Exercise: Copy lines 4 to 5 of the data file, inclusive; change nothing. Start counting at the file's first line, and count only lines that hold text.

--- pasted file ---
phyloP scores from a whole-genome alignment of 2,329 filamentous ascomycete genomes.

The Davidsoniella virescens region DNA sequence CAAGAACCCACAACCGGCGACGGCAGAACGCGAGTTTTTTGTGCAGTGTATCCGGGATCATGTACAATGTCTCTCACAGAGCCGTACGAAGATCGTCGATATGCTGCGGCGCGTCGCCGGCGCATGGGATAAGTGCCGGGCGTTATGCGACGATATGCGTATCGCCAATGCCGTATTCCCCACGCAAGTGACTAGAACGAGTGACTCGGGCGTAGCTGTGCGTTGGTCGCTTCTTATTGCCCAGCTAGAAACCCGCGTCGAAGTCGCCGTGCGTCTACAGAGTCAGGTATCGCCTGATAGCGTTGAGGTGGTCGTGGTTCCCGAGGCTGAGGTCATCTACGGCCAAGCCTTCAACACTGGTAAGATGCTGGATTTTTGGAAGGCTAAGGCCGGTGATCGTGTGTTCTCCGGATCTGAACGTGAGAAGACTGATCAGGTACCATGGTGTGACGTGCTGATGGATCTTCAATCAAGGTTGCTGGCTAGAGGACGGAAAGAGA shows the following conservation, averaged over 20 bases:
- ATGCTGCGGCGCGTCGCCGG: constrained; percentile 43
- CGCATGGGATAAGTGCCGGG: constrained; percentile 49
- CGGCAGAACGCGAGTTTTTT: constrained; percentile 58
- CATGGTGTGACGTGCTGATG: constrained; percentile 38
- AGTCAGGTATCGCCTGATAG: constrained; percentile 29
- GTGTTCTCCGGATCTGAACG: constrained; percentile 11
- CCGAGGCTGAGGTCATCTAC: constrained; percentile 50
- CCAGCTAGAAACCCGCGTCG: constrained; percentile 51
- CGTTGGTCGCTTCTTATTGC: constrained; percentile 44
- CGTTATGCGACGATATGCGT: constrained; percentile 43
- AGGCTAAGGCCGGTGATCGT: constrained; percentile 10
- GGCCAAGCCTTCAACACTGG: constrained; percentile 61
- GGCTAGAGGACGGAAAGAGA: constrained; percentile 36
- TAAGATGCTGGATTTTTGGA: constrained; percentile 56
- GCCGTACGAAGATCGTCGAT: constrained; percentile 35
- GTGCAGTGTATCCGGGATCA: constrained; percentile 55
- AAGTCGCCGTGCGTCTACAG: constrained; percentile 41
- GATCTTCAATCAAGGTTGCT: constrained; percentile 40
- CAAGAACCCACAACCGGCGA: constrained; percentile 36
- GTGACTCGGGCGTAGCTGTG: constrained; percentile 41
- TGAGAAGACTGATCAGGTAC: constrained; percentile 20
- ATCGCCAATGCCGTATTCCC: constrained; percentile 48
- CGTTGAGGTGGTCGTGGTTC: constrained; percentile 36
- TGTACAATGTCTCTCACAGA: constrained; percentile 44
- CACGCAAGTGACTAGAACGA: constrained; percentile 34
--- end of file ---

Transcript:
- CGCATGGGATAAGTGCCGGG: constrained; percentile 49
- CGGCAGAACGCGAGTTTTTT: constrained; percentile 58